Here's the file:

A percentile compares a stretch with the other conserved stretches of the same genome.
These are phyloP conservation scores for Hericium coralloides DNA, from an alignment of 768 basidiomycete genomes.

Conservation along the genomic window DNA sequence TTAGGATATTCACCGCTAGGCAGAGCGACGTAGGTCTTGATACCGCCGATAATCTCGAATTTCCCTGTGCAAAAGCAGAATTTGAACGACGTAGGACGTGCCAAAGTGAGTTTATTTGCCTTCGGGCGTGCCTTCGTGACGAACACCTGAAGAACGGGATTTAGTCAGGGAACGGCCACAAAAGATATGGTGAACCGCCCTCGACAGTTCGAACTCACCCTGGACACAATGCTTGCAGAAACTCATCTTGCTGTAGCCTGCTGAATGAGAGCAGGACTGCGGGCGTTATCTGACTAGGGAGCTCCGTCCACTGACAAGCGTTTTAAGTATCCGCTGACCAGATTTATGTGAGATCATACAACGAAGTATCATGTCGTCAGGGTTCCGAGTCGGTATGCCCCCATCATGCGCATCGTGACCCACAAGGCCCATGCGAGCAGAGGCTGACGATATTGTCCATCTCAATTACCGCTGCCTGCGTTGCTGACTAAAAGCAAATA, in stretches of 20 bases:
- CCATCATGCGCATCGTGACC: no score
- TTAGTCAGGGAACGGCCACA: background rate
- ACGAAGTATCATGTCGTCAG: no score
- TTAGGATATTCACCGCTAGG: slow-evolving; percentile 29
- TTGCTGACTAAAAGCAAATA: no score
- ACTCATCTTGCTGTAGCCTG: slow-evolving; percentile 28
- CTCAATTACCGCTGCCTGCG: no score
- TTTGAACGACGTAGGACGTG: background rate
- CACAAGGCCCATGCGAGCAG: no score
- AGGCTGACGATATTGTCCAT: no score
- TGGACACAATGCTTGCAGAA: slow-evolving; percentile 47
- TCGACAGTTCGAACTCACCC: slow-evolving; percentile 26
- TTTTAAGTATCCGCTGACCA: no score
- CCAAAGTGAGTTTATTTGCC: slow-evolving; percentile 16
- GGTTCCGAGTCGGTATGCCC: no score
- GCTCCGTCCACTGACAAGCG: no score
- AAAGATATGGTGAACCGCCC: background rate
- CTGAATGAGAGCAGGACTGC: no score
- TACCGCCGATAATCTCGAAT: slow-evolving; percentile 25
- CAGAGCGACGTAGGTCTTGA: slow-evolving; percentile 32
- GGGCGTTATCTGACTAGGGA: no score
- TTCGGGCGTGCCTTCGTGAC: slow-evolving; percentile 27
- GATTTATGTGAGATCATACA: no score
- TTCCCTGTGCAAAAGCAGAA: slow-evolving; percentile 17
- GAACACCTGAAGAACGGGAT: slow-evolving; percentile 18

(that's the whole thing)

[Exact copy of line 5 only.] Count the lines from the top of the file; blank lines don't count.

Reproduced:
- TTAGTCAGGGAACGGCCACA: background rate